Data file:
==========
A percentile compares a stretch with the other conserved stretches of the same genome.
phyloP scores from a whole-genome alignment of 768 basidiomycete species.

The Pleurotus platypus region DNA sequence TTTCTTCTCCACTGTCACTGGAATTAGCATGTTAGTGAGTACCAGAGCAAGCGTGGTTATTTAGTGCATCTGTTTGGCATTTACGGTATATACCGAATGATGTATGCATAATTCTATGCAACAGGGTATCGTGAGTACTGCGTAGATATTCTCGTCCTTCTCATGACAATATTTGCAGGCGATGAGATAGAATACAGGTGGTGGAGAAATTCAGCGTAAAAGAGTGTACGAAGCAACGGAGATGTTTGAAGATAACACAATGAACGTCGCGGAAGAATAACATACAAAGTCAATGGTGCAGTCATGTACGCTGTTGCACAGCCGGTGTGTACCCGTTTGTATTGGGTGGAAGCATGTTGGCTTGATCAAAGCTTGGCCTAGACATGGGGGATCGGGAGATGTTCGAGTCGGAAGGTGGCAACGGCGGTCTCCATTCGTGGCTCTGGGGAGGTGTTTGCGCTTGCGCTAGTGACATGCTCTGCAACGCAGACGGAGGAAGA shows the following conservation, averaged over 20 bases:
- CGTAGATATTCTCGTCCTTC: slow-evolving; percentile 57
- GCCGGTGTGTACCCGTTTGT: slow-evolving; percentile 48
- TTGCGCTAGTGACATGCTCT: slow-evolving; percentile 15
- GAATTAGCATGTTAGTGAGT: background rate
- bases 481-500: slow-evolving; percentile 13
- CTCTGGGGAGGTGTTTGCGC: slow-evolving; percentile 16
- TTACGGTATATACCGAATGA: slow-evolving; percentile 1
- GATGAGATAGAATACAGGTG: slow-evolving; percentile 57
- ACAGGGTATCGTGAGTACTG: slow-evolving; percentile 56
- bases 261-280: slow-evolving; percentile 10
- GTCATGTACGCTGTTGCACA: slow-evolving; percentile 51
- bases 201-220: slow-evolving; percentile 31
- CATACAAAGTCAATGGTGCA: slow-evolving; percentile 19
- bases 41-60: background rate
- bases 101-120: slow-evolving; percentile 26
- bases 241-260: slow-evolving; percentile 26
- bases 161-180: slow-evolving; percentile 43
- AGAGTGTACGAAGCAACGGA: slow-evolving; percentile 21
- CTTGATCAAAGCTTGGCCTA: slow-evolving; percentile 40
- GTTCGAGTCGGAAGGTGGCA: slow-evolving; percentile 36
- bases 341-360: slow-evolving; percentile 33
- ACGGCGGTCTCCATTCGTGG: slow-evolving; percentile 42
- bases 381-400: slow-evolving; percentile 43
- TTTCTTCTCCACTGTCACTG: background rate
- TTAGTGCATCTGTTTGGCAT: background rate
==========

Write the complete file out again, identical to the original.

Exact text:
A percentile compares a stretch with the other conserved stretches of the same genome.
phyloP scores from a whole-genome alignment of 768 basidiomycete species.

The Pleurotus platypus region DNA sequence TTTCTTCTCCACTGTCACTGGAATTAGCATGTTAGTGAGTACCAGAGCAAGCGTGGTTATTTAGTGCATCTGTTTGGCATTTACGGTATATACCGAATGATGTATGCATAATTCTATGCAACAGGGTATCGTGAGTACTGCGTAGATATTCTCGTCCTTCTCATGACAATATTTGCAGGCGATGAGATAGAATACAGGTGGTGGAGAAATTCAGCGTAAAAGAGTGTACGAAGCAACGGAGATGTTTGAAGATAACACAATGAACGTCGCGGAAGAATAACATACAAAGTCAATGGTGCAGTCATGTACGCTGTTGCACAGCCGGTGTGTACCCGTTTGTATTGGGTGGAAGCATGTTGGCTTGATCAAAGCTTGGCCTAGACATGGGGGATCGGGAGATGTTCGAGTCGGAAGGTGGCAACGGCGGTCTCCATTCGTGGCTCTGGGGAGGTGTTTGCGCTTGCGCTAGTGACATGCTCTGCAACGCAGACGGAGGAAGA shows the following conservation, averaged over 20 bases:
- CGTAGATATTCTCGTCCTTC: slow-evolving; percentile 57
- GCCGGTGTGTACCCGTTTGT: slow-evolving; percentile 48
- TTGCGCTAGTGACATGCTCT: slow-evolving; percentile 15
- GAATTAGCATGTTAGTGAGT: background rate
- bases 481-500: slow-evolving; percentile 13
- CTCTGGGGAGGTGTTTGCGC: slow-evolving; percentile 16
- TTACGGTATATACCGAATGA: slow-evolving; percentile 1
- GATGAGATAGAATACAGGTG: slow-evolving; percentile 57
- ACAGGGTATCGTGAGTACTG: slow-evolving; percentile 56
- bases 261-280: slow-evolving; percentile 10
- GTCATGTACGCTGTTGCACA: slow-evolving; percentile 51
- bases 201-220: slow-evolving; percentile 31
- CATACAAAGTCAATGGTGCA: slow-evolving; percentile 19
- bases 41-60: background rate
- bases 101-120: slow-evolving; percentile 26
- bases 241-260: slow-evolving; percentile 26
- bases 161-180: slow-evolving; percentile 43
- AGAGTGTACGAAGCAACGGA: slow-evolving; percentile 21
- CTTGATCAAAGCTTGGCCTA: slow-evolving; percentile 40
- GTTCGAGTCGGAAGGTGGCA: slow-evolving; percentile 36
- bases 341-360: slow-evolving; percentile 33
- ACGGCGGTCTCCATTCGTGG: slow-evolving; percentile 42
- bases 381-400: slow-evolving; percentile 43
- TTTCTTCTCCACTGTCACTG: background rate
- TTAGTGCATCTGTTTGGCAT: background rate